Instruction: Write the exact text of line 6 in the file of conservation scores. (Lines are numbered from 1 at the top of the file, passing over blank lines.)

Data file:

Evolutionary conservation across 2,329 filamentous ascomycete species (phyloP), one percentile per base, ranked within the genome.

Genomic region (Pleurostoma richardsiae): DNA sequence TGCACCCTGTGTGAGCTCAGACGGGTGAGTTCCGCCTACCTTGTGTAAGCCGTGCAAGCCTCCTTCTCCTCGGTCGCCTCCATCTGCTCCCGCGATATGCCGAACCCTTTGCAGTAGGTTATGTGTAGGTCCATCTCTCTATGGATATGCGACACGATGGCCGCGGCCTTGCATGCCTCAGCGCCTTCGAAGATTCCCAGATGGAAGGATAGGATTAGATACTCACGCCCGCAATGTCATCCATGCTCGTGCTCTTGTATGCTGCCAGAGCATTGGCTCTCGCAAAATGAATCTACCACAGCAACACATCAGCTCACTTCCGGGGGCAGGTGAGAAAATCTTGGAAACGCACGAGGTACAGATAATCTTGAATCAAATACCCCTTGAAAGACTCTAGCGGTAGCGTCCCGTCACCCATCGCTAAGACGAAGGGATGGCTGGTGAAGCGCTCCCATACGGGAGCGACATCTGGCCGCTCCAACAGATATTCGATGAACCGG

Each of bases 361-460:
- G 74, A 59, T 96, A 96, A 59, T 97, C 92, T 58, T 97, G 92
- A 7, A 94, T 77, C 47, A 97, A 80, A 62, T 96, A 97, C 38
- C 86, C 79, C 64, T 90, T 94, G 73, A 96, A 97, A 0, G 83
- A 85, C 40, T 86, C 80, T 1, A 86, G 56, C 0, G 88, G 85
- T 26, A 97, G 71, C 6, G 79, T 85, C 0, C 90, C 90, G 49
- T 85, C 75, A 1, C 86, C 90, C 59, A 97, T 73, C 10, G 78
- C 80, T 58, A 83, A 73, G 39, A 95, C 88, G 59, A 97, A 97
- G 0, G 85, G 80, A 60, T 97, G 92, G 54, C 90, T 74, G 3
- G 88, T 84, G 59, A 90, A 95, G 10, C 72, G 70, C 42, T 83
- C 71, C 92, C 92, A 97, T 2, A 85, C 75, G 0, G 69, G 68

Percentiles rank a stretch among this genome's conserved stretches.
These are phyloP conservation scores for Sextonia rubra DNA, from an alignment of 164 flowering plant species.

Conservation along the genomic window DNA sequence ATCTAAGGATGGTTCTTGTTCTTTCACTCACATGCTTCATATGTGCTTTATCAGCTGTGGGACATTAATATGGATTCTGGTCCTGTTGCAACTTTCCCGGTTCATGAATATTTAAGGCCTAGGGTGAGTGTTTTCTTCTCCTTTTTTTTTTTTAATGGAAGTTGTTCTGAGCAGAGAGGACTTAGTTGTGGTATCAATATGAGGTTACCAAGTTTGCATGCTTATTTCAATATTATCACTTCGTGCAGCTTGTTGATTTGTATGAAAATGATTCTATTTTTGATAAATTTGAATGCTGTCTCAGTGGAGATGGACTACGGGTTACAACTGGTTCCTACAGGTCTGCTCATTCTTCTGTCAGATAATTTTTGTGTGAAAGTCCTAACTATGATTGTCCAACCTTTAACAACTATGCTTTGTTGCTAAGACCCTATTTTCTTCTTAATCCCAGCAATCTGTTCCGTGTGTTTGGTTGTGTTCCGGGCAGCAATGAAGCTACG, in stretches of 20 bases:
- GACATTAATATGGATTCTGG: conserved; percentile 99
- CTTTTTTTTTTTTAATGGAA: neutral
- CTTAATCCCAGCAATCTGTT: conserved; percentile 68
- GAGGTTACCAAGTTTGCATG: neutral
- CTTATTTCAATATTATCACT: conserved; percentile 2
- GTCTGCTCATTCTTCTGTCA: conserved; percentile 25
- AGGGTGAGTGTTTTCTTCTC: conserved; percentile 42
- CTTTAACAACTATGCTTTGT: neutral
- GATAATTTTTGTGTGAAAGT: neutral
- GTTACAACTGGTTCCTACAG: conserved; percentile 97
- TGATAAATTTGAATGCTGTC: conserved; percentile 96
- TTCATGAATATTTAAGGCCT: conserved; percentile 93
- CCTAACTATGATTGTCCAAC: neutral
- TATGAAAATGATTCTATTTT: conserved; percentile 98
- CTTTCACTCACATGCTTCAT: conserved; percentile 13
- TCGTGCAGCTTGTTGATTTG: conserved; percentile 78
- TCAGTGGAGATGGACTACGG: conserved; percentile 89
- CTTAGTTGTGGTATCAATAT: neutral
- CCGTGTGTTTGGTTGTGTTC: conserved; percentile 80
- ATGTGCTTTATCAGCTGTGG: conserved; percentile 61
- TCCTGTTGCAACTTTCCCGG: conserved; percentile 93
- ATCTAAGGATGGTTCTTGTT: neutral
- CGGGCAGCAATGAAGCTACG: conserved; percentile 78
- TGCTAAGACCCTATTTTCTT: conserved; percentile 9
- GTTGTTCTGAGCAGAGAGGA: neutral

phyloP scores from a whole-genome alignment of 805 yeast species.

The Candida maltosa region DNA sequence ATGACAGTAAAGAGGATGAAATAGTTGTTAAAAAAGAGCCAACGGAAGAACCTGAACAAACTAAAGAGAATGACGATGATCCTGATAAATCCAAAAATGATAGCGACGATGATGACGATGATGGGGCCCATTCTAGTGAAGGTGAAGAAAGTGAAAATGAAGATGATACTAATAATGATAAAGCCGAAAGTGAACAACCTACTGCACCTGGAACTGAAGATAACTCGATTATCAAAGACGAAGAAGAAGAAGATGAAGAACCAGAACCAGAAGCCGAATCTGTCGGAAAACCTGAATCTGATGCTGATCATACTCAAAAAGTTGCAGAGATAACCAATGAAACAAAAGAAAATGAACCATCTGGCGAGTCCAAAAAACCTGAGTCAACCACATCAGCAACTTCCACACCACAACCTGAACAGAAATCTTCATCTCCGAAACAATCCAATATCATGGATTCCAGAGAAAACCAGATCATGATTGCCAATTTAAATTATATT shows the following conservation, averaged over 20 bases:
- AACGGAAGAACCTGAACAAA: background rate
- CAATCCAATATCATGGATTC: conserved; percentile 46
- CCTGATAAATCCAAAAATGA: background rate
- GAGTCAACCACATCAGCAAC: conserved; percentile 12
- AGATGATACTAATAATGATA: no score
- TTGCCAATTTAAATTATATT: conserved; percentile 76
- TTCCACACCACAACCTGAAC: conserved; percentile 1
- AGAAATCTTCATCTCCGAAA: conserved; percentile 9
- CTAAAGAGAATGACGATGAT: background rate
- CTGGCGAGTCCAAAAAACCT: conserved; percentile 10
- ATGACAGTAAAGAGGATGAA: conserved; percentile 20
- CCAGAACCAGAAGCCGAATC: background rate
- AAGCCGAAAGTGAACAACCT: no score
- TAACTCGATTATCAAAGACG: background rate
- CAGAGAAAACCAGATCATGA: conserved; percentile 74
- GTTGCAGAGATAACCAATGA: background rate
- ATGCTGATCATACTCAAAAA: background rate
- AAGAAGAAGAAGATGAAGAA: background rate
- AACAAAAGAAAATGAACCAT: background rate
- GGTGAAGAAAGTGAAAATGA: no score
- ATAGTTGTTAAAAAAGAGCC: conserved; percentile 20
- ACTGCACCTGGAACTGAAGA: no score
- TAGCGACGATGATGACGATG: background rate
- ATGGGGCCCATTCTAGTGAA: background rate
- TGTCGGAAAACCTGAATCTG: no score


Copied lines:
- C 86, C 79, C 64, T 90, T 94, G 73, A 96, A 97, A 0, G 83